Perspectives on Scholarly Misconduct in the Sciences

Edited by John M. Braxton

For almost two decades, cases of research misconduct have attracted the attention of both the academic community and the lay public. Such attention raises a fundamental question: Who holds responsibility for detecting, deterring, and sanctioning misconduct?

Perspectives on Scholarly Misconduct in the Sciences addresses this question by focusing on such topics as the social control of misconduct by the lay public, the congressional response to misconduct, the role that scientific associations and societies might play in deterring misconduct, the nature of policies and procedures universities have implemented to halt misconduct, how the graduate school socialization process can foster or deter academic malfeasance, and the response of individual academics to wrongdoing.

The book presents a framework for self-regulation, analyzes responses of universities to misconduct, and provides a workable definition of misconduct. It then looks at university-industry research collaboration as a potential source of wrongdoing and at legal issues associated with wrongdoing, finally setting forth a research agenda for studying misconduct.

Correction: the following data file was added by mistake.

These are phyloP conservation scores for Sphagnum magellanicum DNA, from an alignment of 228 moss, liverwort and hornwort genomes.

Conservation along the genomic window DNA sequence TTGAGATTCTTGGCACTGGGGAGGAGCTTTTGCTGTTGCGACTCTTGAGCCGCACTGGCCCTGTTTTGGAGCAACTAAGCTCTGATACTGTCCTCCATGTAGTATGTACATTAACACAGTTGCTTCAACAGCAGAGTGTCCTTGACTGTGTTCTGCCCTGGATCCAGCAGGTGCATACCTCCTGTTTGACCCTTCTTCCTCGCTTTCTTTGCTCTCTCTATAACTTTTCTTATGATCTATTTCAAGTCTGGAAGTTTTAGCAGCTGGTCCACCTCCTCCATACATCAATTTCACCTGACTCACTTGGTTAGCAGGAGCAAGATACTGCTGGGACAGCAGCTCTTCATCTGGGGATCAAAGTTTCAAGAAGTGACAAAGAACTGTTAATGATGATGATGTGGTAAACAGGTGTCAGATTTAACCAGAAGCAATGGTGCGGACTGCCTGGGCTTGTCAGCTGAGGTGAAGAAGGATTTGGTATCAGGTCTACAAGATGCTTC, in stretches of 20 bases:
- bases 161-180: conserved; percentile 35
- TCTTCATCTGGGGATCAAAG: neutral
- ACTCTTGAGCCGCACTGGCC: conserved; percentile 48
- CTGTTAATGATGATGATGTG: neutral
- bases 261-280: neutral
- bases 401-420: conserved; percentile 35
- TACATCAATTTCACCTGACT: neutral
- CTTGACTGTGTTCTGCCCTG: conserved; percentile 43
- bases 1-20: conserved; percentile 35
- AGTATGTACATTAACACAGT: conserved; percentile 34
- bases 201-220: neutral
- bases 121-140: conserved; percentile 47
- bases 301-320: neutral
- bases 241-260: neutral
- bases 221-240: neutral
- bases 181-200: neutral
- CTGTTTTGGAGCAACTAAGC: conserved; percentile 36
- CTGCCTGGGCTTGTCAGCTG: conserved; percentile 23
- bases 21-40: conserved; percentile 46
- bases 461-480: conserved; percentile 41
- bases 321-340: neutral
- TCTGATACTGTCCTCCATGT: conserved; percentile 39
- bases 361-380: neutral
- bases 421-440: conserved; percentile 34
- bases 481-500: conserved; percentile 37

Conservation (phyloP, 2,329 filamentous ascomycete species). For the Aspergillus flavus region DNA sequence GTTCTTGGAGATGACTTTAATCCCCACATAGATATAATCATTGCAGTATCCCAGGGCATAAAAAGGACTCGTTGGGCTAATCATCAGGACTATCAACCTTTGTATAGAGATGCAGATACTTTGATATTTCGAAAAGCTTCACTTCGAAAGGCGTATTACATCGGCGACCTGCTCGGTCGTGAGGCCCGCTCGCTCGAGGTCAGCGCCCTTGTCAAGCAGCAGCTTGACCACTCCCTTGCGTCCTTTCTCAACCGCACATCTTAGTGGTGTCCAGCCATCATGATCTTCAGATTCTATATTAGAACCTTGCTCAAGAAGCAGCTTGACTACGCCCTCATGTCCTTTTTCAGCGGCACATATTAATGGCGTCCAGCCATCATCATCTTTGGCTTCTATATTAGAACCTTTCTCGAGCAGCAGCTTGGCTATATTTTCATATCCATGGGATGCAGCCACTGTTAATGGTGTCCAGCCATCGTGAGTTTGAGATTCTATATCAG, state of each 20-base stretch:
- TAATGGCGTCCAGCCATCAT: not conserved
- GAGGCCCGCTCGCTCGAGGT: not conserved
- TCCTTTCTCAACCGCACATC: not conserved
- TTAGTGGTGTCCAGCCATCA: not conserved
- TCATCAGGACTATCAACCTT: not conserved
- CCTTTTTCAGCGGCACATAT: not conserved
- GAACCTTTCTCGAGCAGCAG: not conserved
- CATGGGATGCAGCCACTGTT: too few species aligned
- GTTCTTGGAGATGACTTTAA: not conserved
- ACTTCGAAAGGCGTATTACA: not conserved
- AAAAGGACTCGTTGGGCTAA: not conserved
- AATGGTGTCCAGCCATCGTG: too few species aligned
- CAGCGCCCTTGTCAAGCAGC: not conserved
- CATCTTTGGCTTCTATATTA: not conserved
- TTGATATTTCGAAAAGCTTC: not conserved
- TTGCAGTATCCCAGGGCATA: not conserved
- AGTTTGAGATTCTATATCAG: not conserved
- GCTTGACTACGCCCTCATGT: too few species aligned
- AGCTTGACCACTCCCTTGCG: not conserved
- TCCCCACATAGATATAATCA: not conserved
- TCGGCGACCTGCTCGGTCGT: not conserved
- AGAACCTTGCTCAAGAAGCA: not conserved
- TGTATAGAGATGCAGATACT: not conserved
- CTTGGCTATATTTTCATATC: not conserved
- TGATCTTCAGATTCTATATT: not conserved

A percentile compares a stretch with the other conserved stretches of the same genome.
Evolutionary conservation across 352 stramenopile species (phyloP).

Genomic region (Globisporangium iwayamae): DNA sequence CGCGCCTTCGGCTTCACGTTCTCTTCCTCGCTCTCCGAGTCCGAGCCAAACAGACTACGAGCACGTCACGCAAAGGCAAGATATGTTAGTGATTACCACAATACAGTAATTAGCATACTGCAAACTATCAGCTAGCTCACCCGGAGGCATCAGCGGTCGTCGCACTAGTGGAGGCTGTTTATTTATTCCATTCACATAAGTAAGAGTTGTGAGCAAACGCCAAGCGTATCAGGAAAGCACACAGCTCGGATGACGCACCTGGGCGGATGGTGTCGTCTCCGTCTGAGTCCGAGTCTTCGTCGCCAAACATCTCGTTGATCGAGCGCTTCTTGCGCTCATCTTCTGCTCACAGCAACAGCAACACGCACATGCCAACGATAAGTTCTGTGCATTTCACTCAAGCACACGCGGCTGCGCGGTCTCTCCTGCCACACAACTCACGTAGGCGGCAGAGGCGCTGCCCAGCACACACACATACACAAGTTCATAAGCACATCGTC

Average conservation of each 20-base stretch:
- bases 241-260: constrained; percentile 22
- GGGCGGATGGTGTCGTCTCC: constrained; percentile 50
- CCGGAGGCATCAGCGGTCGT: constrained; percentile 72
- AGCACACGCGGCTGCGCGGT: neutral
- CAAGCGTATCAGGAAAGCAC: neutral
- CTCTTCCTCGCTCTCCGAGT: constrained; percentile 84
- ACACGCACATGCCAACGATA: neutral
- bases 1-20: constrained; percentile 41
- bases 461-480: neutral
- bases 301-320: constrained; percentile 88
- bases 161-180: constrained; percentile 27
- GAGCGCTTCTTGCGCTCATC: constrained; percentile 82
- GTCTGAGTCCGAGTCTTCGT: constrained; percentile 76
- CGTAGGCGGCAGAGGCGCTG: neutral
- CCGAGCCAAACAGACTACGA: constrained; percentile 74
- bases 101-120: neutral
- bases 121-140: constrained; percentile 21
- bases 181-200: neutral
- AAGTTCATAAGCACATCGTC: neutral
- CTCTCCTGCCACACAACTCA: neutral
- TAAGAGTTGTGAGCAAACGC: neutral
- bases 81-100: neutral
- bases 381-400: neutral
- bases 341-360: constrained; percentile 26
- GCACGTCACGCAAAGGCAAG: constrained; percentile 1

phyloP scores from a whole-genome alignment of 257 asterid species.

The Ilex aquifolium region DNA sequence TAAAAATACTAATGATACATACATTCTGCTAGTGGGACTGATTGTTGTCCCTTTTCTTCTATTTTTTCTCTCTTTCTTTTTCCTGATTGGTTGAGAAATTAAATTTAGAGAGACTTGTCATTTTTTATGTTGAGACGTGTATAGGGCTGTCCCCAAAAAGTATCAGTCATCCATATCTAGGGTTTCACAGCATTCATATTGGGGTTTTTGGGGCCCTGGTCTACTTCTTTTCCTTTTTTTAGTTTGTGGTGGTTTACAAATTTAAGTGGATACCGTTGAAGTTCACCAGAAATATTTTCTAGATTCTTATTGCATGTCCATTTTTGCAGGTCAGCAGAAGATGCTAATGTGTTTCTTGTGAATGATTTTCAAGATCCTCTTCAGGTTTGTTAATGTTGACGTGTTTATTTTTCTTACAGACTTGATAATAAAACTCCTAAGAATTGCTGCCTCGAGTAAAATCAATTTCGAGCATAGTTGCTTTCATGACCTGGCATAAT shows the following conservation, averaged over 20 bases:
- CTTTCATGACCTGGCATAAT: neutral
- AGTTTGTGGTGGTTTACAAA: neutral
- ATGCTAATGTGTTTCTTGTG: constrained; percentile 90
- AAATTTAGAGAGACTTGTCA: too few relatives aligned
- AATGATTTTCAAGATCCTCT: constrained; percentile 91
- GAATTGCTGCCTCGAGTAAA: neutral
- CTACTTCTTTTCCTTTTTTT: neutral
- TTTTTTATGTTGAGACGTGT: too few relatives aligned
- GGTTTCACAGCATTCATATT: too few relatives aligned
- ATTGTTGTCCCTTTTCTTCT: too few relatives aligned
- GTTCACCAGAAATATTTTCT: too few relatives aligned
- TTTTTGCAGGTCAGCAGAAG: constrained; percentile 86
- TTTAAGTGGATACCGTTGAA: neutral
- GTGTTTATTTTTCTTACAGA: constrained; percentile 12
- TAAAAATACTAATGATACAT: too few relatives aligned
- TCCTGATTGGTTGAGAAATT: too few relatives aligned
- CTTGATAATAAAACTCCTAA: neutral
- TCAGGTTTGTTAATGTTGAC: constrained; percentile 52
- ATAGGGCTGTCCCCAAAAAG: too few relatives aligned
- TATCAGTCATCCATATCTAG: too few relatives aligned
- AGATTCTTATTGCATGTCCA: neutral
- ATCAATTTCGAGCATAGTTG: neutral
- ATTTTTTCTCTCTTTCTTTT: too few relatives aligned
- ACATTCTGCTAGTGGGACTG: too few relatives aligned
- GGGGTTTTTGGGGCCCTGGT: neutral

Now revised and considerably expanded, this book began as a popular special issue of The Journal of Higher Education. Perspectives on Scholarly Misconduct in the Sciences is a valuable resource for scholars, university and college administrators, public policy makers, and officers of professional and academic societies interested in the development of policies to prevent scholarly misconduct.

John M. Braxton is an associate professor of education in the Department of Leadership and Organizations at Peabody College, Vanderbilt University. He is also the coauthor (with Alan E. Bayer) of Faculty Misconduct in Collegiate Teaching.

May 1999
272 pp. 6 x 9 13 tables

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